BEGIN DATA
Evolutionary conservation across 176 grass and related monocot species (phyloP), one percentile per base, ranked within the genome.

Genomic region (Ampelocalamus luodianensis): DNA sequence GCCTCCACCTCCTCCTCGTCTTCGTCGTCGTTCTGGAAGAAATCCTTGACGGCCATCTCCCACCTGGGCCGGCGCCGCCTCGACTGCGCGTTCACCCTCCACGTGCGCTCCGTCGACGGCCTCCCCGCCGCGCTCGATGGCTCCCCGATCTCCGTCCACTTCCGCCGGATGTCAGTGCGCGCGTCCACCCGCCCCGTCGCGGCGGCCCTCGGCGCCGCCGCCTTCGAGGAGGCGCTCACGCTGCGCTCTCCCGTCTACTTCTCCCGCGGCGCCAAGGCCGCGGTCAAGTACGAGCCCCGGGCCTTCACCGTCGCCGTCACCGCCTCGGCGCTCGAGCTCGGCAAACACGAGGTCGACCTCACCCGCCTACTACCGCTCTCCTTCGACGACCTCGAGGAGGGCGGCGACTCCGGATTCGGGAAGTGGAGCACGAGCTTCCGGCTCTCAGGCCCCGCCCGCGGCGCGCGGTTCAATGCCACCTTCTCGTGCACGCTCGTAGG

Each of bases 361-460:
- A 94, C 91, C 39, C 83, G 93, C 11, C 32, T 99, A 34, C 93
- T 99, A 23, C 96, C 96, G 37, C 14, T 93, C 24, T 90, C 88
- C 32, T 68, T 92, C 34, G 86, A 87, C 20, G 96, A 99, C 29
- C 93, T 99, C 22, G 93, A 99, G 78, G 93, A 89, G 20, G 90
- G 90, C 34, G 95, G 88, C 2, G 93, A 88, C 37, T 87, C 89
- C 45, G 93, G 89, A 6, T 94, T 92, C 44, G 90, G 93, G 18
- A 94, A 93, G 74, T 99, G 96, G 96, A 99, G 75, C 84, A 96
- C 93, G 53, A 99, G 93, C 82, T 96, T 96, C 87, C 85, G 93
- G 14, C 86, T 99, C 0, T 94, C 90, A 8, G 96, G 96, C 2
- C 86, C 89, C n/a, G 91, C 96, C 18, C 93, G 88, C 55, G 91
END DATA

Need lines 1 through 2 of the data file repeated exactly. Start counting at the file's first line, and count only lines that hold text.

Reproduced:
Evolutionary conservation across 176 grass and related monocot species (phyloP), one percentile per base, ranked within the genome.

Genomic region (Ampelocalamus luodianensis): DNA sequence GCCTCCACCTCCTCCTCGTCTTCGTCGTCGTTCTGGAAGAAATCCTTGACGGCCATCTCCCACCTGGGCCGGCGCCGCCTCGACTGCGCGTTCACCCTCCACGTGCGCTCCGTCGACGGCCTCCCCGCCGCGCTCGATGGCTCCCCGATCTCCGTCCACTTCCGCCGGATGTCAGTGCGCGCGTCCACCCGCCCCGTCGCGGCGGCCCTCGGCGCCGCCGCCTTCGAGGAGGCGCTCACGCTGCGCTCTCCCGTCTACTTCTCCCGCGGCGCCAAGGCCGCGGTCAAGTACGAGCCCCGGGCCTTCACCGTCGCCGTCACCGCCTCGGCGCTCGAGCTCGGCAAACACGAGGTCGACCTCACCCGCCTACTACCGCTCTCCTTCGACGACCTCGAGGAGGGCGGCGACTCCGGATTCGGGAAGTGGAGCACGAGCTTCCGGCTCTCAGGCCCCGCCCGCGGCGCGCGGTTCAATGCCACCTTCTCGTGCACGCTCGTAGG